So. The election. Yeah.
Political watchers will often talk about an October Surprise, or some bit of information that gets released in the final weeks of a campaign and blows the race wide open. Something that can sway public opinion and change a candidates trajectory. Not all races have October Surprises — but 2016? October has been one surprise after the other. And the surprises have all been, in a word, rapey.
We all should have known where this was heading when the Clinton campaign hit Trump with a reminder of the shoddy way he acted towards former Miss Universe Alicia Machado when she gained weight. Then we were all treated to an old Access Hollywood tape that showed the GOP candidate telling Billy Bush that being a star meant he could grab women by the vagina. Trump tried to quell the uproar by saying that he never actually DID that.
I am heartbroken reading these stories. Women, most of them in professional situations, encountered Trump, only to have him assault them. And the incontrovertible tape of him bragging that he can do it with impunity. It’s all the manifestation of rape culture, playing out before us to our horror, but maybe not to our shock.
The detail that has been standing out in my mind the most — the words that seem to shine as the clearest example of rape culture — is the confession of one of Trump’s accusers that she has a felony record:
“She knows her past may be scrutinized. She told The Post she has numerous traffic infractions over the years and two felony arrests. She was arrested when she was 17 for breaking into a school and got probation. And in 2012, she was arrested on DUI and child neglect charges because a child was in the car. She was adjudicated guilty of a misdemeanor.”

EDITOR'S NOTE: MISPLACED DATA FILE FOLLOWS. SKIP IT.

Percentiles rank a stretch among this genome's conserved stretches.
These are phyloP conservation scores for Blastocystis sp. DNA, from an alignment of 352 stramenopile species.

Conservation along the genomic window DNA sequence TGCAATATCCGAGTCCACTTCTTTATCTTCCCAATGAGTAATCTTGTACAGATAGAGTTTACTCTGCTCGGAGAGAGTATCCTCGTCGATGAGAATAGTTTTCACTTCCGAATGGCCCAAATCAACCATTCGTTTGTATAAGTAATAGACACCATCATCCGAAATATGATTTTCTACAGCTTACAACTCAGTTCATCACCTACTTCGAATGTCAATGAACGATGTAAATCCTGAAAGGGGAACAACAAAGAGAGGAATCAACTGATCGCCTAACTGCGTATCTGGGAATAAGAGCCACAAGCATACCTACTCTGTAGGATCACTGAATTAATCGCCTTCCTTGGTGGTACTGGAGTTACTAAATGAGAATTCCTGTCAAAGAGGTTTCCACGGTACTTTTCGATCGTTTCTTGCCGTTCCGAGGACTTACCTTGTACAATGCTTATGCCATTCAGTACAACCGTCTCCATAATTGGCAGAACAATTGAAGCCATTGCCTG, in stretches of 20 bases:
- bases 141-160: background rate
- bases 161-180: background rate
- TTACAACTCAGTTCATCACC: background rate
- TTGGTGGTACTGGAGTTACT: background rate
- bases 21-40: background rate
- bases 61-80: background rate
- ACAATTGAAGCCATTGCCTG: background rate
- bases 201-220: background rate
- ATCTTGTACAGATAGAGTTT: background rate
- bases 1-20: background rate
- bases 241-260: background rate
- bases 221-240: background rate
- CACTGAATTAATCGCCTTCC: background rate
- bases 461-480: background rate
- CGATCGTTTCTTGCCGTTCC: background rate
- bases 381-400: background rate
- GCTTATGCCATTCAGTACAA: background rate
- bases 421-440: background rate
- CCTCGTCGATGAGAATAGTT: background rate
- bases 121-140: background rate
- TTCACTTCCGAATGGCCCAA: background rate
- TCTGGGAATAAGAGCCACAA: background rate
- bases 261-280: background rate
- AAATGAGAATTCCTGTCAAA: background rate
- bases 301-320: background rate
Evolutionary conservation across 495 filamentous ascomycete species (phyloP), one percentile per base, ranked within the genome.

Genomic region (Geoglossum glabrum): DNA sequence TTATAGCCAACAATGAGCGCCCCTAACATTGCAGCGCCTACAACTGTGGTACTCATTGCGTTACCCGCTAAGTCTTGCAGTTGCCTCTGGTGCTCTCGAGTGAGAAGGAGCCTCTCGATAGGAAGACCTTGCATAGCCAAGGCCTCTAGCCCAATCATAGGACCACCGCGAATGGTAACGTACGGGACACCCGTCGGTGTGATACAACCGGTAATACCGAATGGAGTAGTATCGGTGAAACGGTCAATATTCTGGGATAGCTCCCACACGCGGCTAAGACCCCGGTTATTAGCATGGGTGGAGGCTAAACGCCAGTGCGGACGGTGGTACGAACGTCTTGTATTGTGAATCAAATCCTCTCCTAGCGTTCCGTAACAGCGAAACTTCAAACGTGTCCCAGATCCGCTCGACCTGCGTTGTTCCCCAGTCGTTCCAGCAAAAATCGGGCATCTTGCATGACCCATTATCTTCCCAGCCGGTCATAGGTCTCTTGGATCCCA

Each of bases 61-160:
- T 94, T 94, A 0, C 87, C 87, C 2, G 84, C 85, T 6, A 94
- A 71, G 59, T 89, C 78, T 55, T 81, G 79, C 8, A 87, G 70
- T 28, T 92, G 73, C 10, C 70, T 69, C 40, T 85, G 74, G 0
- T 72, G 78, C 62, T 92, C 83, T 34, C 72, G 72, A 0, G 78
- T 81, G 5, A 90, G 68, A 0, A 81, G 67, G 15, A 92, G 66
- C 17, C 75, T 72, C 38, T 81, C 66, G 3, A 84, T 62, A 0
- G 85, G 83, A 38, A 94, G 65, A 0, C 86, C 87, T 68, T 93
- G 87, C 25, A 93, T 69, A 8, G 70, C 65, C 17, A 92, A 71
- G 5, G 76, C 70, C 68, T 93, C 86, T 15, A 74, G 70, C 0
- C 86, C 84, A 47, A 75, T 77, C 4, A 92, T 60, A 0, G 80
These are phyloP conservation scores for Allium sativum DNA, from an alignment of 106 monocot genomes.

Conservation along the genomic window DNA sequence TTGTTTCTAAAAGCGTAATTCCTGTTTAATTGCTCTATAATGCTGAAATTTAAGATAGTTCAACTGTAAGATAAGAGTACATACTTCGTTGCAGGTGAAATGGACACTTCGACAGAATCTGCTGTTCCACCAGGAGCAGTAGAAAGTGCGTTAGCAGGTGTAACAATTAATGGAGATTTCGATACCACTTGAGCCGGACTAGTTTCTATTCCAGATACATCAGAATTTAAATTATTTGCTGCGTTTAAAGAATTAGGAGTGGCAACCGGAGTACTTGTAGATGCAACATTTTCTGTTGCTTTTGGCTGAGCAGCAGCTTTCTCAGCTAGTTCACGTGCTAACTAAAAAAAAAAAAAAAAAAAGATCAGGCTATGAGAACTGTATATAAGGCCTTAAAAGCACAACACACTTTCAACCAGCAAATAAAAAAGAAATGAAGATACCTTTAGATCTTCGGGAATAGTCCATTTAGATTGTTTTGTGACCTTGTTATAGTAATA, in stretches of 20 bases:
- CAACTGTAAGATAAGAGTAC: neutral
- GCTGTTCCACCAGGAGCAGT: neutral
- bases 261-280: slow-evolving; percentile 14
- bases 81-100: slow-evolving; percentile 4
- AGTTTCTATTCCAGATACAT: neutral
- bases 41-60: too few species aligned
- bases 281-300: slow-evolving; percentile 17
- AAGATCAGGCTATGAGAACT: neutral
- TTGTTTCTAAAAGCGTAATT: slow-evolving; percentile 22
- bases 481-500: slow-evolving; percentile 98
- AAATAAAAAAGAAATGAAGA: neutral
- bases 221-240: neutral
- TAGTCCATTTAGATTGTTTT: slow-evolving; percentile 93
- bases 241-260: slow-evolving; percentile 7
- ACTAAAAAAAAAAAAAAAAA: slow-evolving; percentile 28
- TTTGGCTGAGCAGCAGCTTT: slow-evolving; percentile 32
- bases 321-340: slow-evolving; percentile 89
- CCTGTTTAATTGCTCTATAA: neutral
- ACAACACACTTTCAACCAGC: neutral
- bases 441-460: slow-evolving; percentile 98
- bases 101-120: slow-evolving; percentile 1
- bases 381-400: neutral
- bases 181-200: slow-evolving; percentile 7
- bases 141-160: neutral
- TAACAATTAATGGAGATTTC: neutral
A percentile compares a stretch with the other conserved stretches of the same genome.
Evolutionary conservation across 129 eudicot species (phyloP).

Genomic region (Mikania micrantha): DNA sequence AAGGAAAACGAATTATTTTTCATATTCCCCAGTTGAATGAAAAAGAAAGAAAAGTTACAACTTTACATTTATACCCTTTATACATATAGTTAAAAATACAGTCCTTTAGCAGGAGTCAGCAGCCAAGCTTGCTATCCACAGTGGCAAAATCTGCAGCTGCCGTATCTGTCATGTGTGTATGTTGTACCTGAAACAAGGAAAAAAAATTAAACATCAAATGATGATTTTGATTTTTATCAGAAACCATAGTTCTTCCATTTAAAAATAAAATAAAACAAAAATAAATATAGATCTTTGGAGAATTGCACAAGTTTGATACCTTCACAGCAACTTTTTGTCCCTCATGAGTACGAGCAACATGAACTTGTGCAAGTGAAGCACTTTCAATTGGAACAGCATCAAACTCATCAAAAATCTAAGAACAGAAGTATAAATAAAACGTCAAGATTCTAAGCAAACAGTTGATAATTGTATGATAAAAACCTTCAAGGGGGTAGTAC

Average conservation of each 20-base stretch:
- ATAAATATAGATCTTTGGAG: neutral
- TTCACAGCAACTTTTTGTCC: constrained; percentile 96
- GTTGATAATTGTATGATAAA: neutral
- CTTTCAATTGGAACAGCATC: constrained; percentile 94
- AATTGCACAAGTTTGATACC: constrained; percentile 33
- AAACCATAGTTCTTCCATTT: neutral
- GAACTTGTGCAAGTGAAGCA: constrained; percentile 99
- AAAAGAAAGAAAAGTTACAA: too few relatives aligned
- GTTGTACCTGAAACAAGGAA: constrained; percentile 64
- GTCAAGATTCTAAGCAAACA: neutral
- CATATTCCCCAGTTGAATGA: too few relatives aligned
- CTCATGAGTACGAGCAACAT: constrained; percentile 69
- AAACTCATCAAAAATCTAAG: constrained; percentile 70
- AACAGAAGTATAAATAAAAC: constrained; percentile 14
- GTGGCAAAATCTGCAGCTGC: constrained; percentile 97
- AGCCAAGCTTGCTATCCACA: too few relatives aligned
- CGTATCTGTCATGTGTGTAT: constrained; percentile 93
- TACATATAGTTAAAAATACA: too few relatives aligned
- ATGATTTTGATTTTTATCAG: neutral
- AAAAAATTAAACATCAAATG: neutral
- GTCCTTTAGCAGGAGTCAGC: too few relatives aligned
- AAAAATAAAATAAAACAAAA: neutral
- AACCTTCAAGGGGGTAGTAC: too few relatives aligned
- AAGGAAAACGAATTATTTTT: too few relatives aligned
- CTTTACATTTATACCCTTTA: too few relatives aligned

This is where we are. A woman who was assaulted by a man must lay bare all her flaws before speaking out because to do otherwise is to invite observers to say “How can we believe you? You drove drunk! This is your fault! You deserve to be punished!”
This innate temptation to take apart a person’s story of sexual assault and turn the blame on them is rape culture made manifest.
If it’s the victim’s fault, the perpetrator is blameless and free to carry on assaulting. Not only that, nascent assailants see the cycle of blame and permission and see no consequence to committing assault themselves.
Make no mistake, it was not the fault of the woman next to a man on an airplane when he put his hand under her clothes. It was not the fault of a photographer’s assistant when a man grabbed her rear end. And it was not the fault of the reporter writing an article about a man who went on to pin her against a wall and kiss her.
Rape culture may tell you otherwise but in any assault there is only one person to blame. In this case, the person is Donald J. Trump.